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The Masters won’t be the same 2020, but yet it will. Six months after the coronavirus (COVID-19) pushed back professional golf’s prized tournament, there will be a different look and feel to Augusta National this weekend. While the lack of fans will certainly seem strange, Adam Scott, who won the Masters in 2013, said the approach doesn’t change.

Adam Scott won the Masters seven years ago

Adam Scott, an Australian golfer, turned pro in 2000, and 13 years later earned the coveted green jacket. Scott’s 2013 Masters victory is the biggest win of his professional career and that victory put him on the golf map. For four months in 2014, Scott was ranked the No. 1 golfer in the world.

His Masters win was the first major championship of his career. With that Augusta National win, Scott became the first Australian to win the tournament. “We like to think we’re the best at everything,” Scott said of Australians after winning the Masters. “Golf is a big sport at home, and this is the one thing in golf we hadn’t been able to achieve. It’s amazing that it’s my destiny to be the first Australian to win. It’s incredible.”

He nearly won his first major the year before when he finished second in The Open Championship. He led by four strokes with four holes to go and wound up losing to Ernie Els by a stroke. Scott has compiled 31 professional wins to date.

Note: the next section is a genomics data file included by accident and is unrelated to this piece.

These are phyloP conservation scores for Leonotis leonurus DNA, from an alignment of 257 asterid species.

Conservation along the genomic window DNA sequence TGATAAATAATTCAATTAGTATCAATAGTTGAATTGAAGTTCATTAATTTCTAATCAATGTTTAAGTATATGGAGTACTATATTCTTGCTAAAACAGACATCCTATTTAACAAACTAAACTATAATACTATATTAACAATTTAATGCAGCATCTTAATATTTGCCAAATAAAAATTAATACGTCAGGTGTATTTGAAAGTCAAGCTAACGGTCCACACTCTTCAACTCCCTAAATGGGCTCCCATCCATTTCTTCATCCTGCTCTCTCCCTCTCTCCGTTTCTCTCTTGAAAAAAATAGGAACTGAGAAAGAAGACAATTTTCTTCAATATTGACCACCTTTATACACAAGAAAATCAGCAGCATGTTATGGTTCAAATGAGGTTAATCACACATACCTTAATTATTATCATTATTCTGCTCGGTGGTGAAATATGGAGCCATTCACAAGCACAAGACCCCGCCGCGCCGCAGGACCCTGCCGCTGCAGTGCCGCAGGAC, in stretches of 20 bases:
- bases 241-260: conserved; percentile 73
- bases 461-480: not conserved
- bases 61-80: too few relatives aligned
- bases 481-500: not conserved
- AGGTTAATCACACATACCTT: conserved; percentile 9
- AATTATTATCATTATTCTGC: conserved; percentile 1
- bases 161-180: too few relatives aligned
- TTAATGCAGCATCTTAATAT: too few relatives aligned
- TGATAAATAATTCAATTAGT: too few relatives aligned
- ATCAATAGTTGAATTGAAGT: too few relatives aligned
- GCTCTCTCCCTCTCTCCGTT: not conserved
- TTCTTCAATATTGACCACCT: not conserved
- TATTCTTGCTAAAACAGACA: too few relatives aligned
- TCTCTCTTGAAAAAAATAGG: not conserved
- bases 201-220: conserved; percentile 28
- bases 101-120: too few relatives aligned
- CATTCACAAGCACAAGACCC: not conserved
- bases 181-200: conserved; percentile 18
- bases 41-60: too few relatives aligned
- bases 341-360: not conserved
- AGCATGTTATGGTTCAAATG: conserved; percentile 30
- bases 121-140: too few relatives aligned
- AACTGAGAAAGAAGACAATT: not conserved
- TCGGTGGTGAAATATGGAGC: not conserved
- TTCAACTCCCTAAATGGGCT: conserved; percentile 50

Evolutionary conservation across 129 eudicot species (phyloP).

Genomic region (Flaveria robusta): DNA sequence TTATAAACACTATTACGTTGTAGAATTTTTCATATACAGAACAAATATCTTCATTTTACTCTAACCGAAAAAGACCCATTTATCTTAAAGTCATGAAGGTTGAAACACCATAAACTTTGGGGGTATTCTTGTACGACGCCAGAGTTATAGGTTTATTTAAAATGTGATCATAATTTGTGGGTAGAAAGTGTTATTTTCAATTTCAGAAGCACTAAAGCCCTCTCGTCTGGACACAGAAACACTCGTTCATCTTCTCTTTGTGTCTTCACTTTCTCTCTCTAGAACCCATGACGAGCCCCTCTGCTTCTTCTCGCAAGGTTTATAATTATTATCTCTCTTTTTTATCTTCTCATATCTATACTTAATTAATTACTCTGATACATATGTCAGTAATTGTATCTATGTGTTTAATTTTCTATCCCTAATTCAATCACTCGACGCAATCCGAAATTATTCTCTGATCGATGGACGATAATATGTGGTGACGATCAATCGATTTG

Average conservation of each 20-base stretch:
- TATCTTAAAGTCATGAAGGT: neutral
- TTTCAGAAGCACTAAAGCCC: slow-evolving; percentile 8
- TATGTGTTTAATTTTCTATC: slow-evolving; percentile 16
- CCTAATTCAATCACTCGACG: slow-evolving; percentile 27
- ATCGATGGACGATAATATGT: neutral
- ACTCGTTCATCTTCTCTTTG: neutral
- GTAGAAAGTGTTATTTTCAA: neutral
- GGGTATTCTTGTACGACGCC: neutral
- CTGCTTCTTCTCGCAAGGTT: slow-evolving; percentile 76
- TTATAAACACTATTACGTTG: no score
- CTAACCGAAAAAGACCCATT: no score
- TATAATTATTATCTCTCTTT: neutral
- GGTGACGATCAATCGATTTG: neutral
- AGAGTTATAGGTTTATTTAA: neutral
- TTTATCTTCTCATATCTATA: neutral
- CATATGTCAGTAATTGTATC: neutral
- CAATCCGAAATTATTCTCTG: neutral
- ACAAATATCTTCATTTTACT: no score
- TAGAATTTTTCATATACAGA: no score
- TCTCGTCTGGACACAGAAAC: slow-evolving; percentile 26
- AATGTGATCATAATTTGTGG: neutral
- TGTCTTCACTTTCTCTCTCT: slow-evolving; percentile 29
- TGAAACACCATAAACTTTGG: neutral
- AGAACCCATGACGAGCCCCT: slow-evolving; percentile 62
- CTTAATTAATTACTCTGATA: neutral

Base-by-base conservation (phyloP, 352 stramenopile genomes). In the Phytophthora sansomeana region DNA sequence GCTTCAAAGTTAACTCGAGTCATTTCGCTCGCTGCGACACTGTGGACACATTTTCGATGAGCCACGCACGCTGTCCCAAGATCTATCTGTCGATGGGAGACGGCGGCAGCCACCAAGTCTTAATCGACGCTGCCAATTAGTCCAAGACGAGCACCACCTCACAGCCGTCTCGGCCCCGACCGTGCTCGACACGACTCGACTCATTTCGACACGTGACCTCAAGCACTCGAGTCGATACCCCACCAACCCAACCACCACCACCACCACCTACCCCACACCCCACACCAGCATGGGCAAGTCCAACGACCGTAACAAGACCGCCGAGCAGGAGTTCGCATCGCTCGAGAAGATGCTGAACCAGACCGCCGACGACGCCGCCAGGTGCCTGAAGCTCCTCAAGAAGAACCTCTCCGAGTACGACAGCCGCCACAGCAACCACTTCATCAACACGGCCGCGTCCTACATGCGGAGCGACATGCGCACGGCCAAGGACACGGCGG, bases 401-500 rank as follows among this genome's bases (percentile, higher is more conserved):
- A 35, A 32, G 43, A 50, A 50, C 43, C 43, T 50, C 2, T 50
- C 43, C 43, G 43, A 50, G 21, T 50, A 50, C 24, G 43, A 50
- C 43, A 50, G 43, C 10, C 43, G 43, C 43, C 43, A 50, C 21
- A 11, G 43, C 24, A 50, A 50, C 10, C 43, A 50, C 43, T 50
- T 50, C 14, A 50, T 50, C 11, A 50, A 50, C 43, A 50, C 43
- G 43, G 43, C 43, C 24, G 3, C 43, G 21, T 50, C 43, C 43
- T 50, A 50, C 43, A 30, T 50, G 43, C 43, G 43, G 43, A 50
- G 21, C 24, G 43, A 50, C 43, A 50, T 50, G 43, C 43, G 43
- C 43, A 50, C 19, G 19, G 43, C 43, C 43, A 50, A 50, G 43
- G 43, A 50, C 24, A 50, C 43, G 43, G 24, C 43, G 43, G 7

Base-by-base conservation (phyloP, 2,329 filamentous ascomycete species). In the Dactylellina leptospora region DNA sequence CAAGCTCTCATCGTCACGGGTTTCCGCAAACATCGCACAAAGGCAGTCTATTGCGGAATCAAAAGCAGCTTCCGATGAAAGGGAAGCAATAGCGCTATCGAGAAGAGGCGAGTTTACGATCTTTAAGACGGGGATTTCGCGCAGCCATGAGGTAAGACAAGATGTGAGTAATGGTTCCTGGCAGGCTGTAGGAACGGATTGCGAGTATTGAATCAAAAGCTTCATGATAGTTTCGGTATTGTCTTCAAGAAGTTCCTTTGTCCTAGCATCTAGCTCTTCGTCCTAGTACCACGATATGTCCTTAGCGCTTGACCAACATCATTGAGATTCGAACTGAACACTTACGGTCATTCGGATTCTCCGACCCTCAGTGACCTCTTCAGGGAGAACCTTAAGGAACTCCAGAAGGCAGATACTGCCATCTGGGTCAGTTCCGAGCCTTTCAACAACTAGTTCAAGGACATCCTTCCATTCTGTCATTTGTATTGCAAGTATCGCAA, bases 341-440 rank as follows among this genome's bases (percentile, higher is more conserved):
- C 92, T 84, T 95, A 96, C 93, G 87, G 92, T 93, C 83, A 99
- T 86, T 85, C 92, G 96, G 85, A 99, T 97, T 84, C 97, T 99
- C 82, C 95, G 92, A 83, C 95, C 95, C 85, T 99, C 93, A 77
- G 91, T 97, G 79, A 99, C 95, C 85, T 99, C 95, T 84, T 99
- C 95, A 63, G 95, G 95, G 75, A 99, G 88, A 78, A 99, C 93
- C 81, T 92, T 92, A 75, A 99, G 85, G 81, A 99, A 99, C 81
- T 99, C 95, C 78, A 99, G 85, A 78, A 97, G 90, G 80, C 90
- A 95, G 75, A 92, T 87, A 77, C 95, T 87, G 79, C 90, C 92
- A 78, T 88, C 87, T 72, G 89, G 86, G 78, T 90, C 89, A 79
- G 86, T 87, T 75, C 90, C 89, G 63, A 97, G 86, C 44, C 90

The Masters of 2020 will have a different vibe

It was quite different not having the Masters Tournament in April. Now it will be strange watching it during the peak of the college football and NFL seasons. Not only will the timing of the event be off, but having no spectators due to the COVID-19 pandemic will also be quite the change.

Adam Scott, the 2013 Masters winner, believes the lack of fans will be very noticeable. “I think a lot’s different about the year,” Scott said during a press conference. “But this week and the Masters being played in these circumstances, there’s no doubt the missing galleries is going to be the biggest difference.

“I’ve played two major championships since we’ve come back from this COVID break, and it couldn’t be more different playing major championship golf without the spectators out there and the crowds and the atmosphere, and that is a huge difference.”

While the Masters is different, the approach remains the same

Even Tiger Woods realizes how different things will be without people watching in person. “It’s going to make a big difference to all of us,” Woods said, according to the New York Post. “We just don’t have the same type of energy and the distractions. There at Augusta National, you just have all those roars that would go up if somebody did something somewhere, and then scoreboard-watching and trying to figure out what’s going on — there aren’t a lot of big leaderboards out there. So that will be very different.”

Whether there are fans or not, the Masters is still the Masters, Adam Scott said. Although the vibe will feel different, Scott’s mental approach remains the same. “The things that will be the same is it still means the same to us all, and maybe even more so because we return to Augusta National every year,” Scott said.

“Everything that the club does to make this a special event for everybody who gets to watch it, whether that’s on TV, the patrons who come to the grounds or the players, it’s an incredible experience,” Scott said. “That is why it means so much to us all. That will be the same. We’ll be missing one element, but it is a huge element to the experience of playing the Masters.”


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